Kevin Kim: Right. I want to close out with kind of what, what you’re looking forward to, where it’s still early 2024. We’ve got a big year ahead of us, according to all the experts. What are you excited about going 2024? What is, what is Encore going to be pushing out and when are we going to have our, uh, Encore’s big coming out party at the industry events?

Beth O’Brien: Yeah, I do want to have a big party. I definitely want to have a party. I have to pick where. Um, look, I am really looking forward to this year. It’s, it’s hard. I kind of pride myself on having like clean numbers and hitting my numbers every year. And I have not quite enough operating history to be as confident as I usually am. But I’m confident in the year and really look forward to seeing kind of increasing volumes and new people in the space.

And I’m looking forward to getting some type of securitization done, whether it’s. Um, you know, small and directed or rated or seeing that market come back, I think is very validating. And then just plain, you know, being part of the industry as it sees this uptick. I mean, I, I saw a line today somewhere, you know, people have been saying that whole, like, stay alive till ‘25. So someone else said, stop saying that. Let’s say, let’s do more in ‘24. And I actually think we have the possibility to do that.

Kevin Kim: It’s logical, right? The volume went down so much in early ‘23 that we have to be doing more in ‘24. But the sentiment was made, actually, so Nema and I did a panel at Apple, at AAPL.

Beth O’Brien: My year-over-year growth is going to look really good.

Kevin Kim: right. We were saying The, the, the, the title for the panel was survive to 25 because someone at Deloitte was, had said that Geneva had a cocktail hour and he was like, yeah, it seems like that. I mean, it seems like our clients are really just trying to live to find another day, but also if, but you’ve got the excitement of a new business and I think that that also fuels the fire a lot and that, and that’s going to allow you to swing that beach.

Beth O’Brien: Yeah, it is so fun to be in a growing business. Yeah, it is. And like I said, it’s actually easy to be year-over-year growth when you didn’t have any last year, but that’s okay. I’m taking it. Like, I like the feeling of year-over-year growth.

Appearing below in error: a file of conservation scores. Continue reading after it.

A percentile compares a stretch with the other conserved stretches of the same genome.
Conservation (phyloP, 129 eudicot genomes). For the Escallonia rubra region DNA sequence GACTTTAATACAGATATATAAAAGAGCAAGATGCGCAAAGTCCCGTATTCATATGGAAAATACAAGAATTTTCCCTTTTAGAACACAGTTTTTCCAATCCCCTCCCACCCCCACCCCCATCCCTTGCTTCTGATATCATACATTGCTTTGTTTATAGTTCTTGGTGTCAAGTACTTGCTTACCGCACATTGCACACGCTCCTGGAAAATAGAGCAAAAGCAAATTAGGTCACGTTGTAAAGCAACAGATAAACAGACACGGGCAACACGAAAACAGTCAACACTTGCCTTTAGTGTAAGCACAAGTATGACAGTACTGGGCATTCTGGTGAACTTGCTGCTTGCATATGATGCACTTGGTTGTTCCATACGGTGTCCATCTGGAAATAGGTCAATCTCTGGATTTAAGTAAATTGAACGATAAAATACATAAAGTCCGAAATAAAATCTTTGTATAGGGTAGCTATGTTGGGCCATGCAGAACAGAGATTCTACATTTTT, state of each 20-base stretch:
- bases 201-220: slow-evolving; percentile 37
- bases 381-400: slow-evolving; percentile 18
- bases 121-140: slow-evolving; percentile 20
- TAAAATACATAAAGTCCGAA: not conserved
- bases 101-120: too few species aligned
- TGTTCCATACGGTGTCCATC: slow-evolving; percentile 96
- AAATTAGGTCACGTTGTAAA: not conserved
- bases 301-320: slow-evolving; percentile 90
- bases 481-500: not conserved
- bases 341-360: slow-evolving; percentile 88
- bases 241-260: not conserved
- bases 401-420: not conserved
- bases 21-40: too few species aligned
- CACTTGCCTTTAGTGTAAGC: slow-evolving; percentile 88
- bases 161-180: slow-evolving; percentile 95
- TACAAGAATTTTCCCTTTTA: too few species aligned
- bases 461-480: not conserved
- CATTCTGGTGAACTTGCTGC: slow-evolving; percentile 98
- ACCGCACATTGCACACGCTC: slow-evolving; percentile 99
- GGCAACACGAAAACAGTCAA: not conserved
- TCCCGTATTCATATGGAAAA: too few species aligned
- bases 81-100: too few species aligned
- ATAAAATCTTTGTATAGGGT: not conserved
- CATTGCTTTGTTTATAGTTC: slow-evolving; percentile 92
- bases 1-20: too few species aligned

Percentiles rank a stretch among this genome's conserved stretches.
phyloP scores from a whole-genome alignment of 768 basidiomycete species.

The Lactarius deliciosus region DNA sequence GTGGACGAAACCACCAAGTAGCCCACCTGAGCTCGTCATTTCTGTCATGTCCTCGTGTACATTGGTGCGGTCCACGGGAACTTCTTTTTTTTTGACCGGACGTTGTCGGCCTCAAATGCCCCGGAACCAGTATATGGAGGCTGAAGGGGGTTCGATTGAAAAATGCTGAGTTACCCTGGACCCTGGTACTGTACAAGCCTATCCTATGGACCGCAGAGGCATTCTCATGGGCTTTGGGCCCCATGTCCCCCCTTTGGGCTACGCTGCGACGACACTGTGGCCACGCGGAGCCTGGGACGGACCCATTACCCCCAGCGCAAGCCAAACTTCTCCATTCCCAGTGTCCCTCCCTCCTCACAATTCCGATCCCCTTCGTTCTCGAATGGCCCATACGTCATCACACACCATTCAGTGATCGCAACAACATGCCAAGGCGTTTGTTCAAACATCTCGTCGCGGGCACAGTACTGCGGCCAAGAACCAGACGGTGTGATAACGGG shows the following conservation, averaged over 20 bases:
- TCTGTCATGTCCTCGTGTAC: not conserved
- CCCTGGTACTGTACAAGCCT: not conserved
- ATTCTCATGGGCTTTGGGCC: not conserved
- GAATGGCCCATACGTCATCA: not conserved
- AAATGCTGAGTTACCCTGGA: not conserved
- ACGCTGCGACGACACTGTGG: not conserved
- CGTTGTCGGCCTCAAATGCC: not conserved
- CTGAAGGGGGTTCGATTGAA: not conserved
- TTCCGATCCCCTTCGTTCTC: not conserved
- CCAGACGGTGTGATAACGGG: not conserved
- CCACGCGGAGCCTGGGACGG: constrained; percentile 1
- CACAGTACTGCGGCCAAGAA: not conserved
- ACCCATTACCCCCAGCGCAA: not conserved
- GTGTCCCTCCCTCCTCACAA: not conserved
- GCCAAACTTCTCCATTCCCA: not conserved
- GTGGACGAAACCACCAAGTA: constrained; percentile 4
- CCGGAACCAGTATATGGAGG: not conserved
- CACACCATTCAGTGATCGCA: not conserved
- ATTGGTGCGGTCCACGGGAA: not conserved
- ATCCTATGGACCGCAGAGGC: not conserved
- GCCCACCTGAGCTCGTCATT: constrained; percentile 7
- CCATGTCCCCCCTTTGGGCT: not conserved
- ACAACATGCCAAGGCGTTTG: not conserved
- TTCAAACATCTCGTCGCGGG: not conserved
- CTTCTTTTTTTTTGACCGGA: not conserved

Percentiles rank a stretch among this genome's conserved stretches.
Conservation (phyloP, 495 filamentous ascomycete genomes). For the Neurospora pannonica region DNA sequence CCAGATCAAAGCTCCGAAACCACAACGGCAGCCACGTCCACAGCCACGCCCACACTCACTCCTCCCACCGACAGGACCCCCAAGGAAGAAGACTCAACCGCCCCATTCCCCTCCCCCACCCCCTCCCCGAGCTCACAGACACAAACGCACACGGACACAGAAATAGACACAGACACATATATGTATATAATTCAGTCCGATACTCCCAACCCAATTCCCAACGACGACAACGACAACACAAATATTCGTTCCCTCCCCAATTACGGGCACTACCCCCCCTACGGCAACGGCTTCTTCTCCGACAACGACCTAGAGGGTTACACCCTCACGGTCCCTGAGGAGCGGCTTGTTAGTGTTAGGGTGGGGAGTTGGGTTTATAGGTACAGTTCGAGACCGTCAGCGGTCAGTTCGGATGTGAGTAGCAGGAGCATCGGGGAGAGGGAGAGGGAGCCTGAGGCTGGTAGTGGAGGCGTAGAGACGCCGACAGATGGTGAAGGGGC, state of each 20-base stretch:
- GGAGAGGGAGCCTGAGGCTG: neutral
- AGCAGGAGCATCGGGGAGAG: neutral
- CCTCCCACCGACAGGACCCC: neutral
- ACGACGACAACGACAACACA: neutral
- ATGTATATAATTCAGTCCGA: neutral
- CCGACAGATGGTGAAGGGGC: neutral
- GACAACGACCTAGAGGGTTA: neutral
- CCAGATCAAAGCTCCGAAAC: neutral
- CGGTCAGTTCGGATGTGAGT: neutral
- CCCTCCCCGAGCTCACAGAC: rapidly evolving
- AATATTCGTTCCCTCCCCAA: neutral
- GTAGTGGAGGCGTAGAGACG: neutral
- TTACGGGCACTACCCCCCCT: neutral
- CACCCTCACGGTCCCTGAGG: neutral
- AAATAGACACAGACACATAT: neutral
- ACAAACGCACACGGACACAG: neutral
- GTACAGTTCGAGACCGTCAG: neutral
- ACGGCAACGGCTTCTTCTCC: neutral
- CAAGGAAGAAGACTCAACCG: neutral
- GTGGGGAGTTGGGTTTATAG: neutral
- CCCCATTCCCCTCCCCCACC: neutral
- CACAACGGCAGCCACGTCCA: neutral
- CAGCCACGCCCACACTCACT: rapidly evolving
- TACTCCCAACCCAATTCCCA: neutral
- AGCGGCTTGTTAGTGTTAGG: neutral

Kevin Kim: I love it. Well, I’m excited for you, Beth, and we’re really excited to see you guys come out there and storm that beach. Hopefully we, we see you guys throw a big party. It could be coming-up party at one of our industry events. Yeah, I’ll make sure we talk about that, but you know, I want to say congratulations on the new enterprise and for all of our listeners, please keep a lookout for Encore Capital, Encore Finance Capital.

And, um, you know, this is Kevin Kim signing off for Lender Lounge season four. This is our closing episode for the season. Thank you very much, Beth. Thank you for joining us. Thank you.

Beth O’Brien: It was a pleasure. Absolute pleasure.

Kevin Kim: All right, guys. Well, that’s all I have for today. Thank you so much for all of your time, and we’ll see you on the next one.

Kevin Kim: You’ve been listening to Lender Lounge with Kevin Kim, brought to you by Geraci LLP, the nation’s largest private lending law firm. Geraci is the leading legal resource for specialty lenders, asset-based lenders, private lenders and non-bank institutions. Learn more about the firm at www.geracilawfirm.com. Check out our episode summary to subscribe to our Lender Lounge newsletter and our law firm newsletter, where you can get notified about new episodes and recent content directly from our expert attorneys. In addition, we’d love it if you follow Lender Lounge with Kevin Kim on YouTube, your favorite podcast platform, and on LinkedIn, where you can also check out updates from Geraci LLP. Thanks for listening, and we’ll see you next time on Lender Lounge with Kevin Kim. This is Kevin Kim signing off.